1:30 p.m. For lunch with pretty scenery, head to neighborhood newcomer Kingswood. Aussie-inflected fare, like the Bronte burger, is served within view of blooming magnolias at the nearby Jefferson Market Garden. During the winter months, the interior is enough to keep the eyes pleased — butterflies and an ostentatious taxidermy peacock decorate the space. Or, for a local favorite, try Pearl Oyster Bar. Established by Rebecca Charles in 1997, it’s widely considered the best New England-style seafood shack in town. Sit at the counter for a skate sandwich and crisp glass of white wine.

3 p.m.. Move on over to Greenwich Avenue and get all of your shopping done on one street. Stop at the Christian Louboutin Boutique for a pair of decadent, bejeweled shoes, or Otte, for the latest from Loeffler Randall and 3.1. Phillip Lim. Jonathan Adler for whimsical home decor items like a playful giraffe-shaped sconce or ceramic squirrel ringbox. Finally, pop into travel shop Flight001 for the newest carry-on by Orla Kiely — you’ll need it to lug home all of your loot.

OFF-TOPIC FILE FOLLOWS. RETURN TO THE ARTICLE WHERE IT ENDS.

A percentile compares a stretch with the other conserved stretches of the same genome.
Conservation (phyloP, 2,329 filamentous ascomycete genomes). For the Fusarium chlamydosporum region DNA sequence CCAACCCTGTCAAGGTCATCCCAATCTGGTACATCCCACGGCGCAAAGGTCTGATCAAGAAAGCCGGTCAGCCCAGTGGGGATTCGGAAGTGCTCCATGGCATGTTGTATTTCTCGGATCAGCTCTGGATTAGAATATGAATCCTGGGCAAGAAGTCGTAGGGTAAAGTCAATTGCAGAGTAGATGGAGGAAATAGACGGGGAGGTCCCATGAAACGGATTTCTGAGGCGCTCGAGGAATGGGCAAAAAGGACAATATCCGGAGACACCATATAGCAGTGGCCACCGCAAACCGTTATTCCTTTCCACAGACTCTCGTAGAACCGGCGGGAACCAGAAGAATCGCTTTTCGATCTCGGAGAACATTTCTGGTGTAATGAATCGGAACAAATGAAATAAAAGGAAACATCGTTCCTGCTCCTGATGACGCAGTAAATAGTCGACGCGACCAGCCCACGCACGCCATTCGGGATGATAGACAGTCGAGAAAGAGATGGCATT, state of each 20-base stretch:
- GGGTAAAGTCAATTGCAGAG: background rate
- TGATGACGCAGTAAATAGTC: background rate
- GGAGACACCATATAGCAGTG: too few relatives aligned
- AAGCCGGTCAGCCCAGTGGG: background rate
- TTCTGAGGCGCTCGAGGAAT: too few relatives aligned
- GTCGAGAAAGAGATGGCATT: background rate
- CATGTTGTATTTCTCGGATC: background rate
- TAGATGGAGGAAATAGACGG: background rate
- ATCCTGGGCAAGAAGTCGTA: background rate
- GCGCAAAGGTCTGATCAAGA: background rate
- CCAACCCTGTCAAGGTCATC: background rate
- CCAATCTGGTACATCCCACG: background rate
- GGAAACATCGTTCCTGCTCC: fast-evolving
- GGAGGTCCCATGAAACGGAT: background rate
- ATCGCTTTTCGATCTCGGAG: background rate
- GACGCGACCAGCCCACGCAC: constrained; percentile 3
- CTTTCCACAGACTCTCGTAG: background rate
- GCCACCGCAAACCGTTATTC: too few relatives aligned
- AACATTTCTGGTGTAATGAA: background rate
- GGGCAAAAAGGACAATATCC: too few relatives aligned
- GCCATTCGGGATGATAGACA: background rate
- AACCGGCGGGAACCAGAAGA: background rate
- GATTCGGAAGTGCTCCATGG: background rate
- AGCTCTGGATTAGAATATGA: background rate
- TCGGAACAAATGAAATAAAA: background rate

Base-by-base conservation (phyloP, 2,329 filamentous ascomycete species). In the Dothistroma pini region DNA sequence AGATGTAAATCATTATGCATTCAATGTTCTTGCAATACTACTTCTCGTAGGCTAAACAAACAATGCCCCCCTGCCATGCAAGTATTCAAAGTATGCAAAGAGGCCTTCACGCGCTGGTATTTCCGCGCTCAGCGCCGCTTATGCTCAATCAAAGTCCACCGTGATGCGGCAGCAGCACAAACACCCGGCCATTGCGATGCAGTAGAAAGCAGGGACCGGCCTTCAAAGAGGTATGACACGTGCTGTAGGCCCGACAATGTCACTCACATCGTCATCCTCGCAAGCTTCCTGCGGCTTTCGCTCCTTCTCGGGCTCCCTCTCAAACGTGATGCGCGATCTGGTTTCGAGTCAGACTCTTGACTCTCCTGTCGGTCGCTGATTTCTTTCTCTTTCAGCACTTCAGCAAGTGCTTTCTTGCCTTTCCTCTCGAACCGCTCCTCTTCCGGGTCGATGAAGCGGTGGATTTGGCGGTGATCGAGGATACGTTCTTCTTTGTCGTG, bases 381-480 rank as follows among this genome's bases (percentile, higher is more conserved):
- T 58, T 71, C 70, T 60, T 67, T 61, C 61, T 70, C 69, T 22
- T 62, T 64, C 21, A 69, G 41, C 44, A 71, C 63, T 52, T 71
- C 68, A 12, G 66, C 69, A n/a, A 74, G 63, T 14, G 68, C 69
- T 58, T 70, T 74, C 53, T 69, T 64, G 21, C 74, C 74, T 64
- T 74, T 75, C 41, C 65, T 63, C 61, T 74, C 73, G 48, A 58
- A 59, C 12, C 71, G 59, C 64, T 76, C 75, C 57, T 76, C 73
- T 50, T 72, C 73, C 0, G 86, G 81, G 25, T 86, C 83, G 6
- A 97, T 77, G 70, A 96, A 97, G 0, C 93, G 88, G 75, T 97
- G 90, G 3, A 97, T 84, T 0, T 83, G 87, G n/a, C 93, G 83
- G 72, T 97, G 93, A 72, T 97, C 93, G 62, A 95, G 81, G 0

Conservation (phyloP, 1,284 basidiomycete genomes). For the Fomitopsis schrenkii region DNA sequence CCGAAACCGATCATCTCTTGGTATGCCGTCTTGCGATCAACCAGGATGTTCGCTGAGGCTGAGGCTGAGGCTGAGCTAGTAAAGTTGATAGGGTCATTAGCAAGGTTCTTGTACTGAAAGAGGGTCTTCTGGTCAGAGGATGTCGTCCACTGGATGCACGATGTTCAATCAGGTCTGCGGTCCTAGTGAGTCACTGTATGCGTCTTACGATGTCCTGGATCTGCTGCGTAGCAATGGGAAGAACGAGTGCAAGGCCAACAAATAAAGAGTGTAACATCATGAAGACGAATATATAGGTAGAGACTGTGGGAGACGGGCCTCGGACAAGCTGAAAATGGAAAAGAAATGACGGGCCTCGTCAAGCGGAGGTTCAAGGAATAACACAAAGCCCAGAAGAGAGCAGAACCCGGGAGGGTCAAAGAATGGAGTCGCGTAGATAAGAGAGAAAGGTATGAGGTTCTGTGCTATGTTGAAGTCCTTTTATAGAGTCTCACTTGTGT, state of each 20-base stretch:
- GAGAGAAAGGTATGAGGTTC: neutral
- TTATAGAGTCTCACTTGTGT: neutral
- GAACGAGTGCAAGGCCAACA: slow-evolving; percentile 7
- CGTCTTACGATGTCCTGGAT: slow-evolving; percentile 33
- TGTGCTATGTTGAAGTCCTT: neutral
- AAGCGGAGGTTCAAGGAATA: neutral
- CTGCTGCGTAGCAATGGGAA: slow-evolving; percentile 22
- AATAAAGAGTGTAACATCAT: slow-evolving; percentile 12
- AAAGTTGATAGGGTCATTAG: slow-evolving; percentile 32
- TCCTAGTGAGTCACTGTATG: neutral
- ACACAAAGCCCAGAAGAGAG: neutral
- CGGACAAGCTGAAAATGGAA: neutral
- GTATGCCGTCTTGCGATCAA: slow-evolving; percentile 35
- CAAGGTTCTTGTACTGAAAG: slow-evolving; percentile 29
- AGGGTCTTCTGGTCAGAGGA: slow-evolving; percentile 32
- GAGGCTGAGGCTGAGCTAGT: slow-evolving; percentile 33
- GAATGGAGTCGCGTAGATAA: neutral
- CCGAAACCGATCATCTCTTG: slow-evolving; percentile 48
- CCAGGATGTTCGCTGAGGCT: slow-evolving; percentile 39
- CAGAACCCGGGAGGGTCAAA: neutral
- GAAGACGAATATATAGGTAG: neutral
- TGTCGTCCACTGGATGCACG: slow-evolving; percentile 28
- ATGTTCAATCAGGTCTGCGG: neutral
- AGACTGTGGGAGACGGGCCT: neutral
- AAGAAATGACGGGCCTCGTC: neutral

5 p.m. Skip the dreadful line at Magnolia and have sweets with a clean, green conscience. City Bakery’s Maury Rubin is also the owner of Birdbath — an organic bakeshop that‘s sustainable in every way, from its interior (the walls are made of wheat) to its food (organic and local, naturally). Portions are enormous, so share a chewy gingerbread cookie; or, if you’re vegan, go for the banana sesame agave cake.

5:30 p.m. Sports enthusiasts should check out the West 4th Street court, otherwise known as "The Cage", for some amateur basketball. Players can get aggro in such close confines — it just makes the games all the more interesting.

7 p.m. Have dinner at Mas, where acclaimed chef Galen Zamarra changes the menu daily based on what’s in season. Whatever is on the menu du jour is likely to be exquisite, as is the farmhouse meets townhouse vibe of the place.

9 p.m.. For something divey minus the stench of beer and puke, grab a brew after dinner at the Rusty Knot. The nautical-themed bar is a curious juxtaposition of high and low: an evening of 99-cent cans and tiki drinks command a surly doorman and long wait times, while a borderline trashy bar menu (pretzels, pigs in blankets) is cooked up by a talented, pedigreed chef.

Midnight Rev up your evening at the ultra-exclusive Socialista. Its breezy, tropical décor and sexy cocktail menu successfully evokes an evening in Havana. But be warned: Getting in can be a crapshoot.

Late Night Cap off your night with a late visit to Beatrice Inn, the speakeasy cool spot that keeps downtowners buzzing.